Other power supplies that meet that power requirements of the SCM5B and 8B modules can be used as well, but it is strongly recommended to use a linear power supply rather than a switch-mode power supply. Switching power supplies can add noise artifacts to the output of your modules.
Is the SCMXPRT-003 DIN rail mountable?
The SCMXPRT-001 has an option for DIN rail mounting (part number: SCMXPRT-001D) but the SCMXPRT-003 does not. Instead, it can be mounted on the SCMXRK-002 which is a 19 inch metal rack for mounting the SCMXPRT-003 as well as various Dataforth backpanels and the SCMXIF interface board.
Analog Devices announced a last time buy and discontinuance of their signal conditioning modules. Can I replace them with Dataforth signal conditioning modules?
Yes, in general, Dataforth signal conditioning modules are a direct replacement for all Analog Devices signal conditioning modules. e.g. "SCM5B35-xx: Linearized 4-Wire RTD Input Modules" will replace Analog Devices "5B35: Isolated 4 Wire RTD Input Signal Conditioning Module".
Please note that Dataforth signal conditioning modules are RoHS II compliant.
Can Dataforth provide calibration reports for modules I purchased?
Yes we can provide calibration reports for the modules that you purchased.
You can either
a) visit https://www.dataforth.com/TestDataReport.aspx to search for Test Report Datasheets by Serial Number or
b) you can send us a list of model numbers and their serial numbers to firstname.lastname@example.org
What is the total power consumption of the 8B backpanel?
The total power requirement on the 5VDC power rail is the summation of the power requirement of the individual modules as specified in each module specification. For power budget purposes, multiply the total power requirement you calculated by 1.5 for maximum power needed.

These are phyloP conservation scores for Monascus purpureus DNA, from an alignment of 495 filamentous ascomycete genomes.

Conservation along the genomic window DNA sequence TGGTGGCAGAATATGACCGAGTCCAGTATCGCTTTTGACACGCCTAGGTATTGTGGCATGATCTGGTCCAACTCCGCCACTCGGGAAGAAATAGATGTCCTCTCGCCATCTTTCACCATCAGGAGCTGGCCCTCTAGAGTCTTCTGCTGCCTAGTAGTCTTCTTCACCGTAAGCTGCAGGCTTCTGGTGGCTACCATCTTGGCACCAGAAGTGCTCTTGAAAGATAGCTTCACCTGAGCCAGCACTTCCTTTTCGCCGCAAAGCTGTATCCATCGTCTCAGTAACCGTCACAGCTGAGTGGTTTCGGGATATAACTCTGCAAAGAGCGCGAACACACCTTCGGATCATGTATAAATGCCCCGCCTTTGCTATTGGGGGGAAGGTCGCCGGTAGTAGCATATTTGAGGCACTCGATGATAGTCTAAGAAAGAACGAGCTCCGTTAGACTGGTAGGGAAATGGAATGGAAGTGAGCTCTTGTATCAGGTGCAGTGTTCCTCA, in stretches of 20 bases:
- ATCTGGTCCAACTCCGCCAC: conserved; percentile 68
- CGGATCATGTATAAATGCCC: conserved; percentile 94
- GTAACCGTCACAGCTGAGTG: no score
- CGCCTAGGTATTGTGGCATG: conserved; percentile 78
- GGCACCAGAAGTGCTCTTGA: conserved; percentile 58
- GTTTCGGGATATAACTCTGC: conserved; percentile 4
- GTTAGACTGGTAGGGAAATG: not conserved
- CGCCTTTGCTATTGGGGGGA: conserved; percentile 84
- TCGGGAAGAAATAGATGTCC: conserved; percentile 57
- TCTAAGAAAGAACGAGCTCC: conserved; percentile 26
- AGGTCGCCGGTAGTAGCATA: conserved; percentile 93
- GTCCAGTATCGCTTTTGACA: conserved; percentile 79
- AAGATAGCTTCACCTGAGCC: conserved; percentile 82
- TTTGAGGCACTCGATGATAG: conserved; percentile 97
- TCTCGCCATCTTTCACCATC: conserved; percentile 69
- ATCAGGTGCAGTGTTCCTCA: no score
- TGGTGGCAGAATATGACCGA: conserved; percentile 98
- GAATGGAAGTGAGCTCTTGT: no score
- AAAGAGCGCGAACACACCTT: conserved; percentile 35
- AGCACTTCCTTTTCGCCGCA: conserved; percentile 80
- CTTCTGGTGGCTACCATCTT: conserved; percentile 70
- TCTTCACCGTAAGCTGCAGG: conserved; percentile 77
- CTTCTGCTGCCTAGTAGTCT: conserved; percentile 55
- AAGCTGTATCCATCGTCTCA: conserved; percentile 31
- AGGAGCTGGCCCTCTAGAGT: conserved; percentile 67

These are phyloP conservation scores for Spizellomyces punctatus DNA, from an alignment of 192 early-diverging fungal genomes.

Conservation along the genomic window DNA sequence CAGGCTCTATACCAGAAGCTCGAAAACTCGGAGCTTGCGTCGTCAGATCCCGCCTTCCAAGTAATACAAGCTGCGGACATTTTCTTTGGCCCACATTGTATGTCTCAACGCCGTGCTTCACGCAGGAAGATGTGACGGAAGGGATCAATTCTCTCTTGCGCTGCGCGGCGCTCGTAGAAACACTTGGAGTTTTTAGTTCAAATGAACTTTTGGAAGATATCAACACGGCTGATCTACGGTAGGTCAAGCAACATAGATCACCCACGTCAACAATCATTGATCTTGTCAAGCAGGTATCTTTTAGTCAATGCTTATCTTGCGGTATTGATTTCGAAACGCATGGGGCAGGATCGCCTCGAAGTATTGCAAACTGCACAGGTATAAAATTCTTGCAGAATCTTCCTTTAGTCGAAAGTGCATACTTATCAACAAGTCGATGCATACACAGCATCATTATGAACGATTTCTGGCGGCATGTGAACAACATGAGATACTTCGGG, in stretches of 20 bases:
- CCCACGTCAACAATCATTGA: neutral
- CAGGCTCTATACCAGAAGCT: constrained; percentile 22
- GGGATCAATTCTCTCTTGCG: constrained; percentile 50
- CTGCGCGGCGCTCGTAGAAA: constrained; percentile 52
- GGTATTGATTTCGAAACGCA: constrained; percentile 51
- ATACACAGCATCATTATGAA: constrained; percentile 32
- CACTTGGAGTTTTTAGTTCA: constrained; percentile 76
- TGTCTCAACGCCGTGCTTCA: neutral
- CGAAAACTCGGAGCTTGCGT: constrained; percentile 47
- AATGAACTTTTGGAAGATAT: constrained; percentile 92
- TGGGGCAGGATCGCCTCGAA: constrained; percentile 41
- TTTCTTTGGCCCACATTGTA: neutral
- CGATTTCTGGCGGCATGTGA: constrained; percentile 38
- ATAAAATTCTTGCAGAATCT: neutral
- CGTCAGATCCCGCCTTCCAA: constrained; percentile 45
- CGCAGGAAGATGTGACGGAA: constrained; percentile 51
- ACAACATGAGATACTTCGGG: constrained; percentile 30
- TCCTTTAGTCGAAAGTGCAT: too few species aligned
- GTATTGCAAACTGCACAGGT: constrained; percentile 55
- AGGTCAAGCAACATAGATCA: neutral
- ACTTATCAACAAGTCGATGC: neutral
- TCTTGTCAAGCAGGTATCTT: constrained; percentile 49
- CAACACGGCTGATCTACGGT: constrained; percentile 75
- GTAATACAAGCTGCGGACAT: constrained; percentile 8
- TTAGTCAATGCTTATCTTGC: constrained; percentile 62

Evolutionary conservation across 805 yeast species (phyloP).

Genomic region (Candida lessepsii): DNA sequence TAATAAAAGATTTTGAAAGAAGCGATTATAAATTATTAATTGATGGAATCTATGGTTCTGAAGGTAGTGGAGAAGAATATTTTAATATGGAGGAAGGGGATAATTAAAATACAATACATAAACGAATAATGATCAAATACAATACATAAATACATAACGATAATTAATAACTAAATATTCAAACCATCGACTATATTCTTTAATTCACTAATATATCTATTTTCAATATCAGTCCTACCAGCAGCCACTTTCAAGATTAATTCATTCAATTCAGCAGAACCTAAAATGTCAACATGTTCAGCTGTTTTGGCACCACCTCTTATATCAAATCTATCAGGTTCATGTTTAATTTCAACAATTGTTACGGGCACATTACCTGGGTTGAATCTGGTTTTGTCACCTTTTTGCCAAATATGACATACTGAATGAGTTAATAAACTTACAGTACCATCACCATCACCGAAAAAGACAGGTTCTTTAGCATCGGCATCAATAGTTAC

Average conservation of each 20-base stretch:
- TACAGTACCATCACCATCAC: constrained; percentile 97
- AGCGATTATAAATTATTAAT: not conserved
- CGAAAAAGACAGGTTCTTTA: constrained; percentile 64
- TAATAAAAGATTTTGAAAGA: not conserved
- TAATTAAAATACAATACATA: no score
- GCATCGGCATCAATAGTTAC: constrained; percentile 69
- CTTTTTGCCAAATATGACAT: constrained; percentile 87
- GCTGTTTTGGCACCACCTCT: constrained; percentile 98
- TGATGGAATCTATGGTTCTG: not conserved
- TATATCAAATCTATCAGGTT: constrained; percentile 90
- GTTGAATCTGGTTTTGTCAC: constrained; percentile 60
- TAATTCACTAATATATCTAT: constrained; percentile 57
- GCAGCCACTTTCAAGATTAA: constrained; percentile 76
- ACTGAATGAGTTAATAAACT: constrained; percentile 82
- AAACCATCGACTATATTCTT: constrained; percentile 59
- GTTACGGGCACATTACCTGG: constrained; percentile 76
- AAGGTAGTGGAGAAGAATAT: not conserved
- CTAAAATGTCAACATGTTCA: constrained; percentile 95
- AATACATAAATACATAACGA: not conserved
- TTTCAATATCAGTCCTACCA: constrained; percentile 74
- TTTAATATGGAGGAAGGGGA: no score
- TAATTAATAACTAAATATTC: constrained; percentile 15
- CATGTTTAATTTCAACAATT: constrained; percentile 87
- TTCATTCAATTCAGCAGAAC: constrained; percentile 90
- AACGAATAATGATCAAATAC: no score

KEYWORDS/PHRASES: 8B backpanel, power consumption, power requirement, total power, total power requirement
Why do I get no output on an 8B backpanel from an 8B input module?
On the isolated field side of the 8B backpanel, use the shorter screw terminals that are offset to the right and marked “-“ and “+” for the inputs to the module. Use the taller screw terminals that are offset to the left and marked “-EXC” and “+EXC” for modules that provide excitation.
Keywords/Phrases: 8B, 8B module, 8B input module, 8B backpanel
Does SCOM 0 to xx (15 max) connect to one signal common COM?
All Signal COMmon (SCOM) for all channels are connected to one signal common COM.
This is true for 8BP02, 8BP04, 8BP08, and 8BP16.
KEYWORDS/PHRASES: SCOM, COM, 8BP02, 8BP04, 8BP08, 8BP16, common, signal common, backpanel
Does Signal COM (SCOM) connect with Power Ground (COM)?
Yes, Output Ground Common (SCOM in DB-25 & COM in screw terminal blocks) is the same as Power Ground Common (COM in Main Power & Alternate Power screw terminal blocks).
This is true for 8BP01, 8BP02, 8BP04, 8BP08, and 8BP16.
KEYWORDS/PHRASES: SCOM, COM, 8BP01, 8BP02, 8BP04, 8BP08, 8BP16, common, signal common
Am I right in assuming that the 8B modules cannot be Re-Calibrated in the field or by Dataforth?”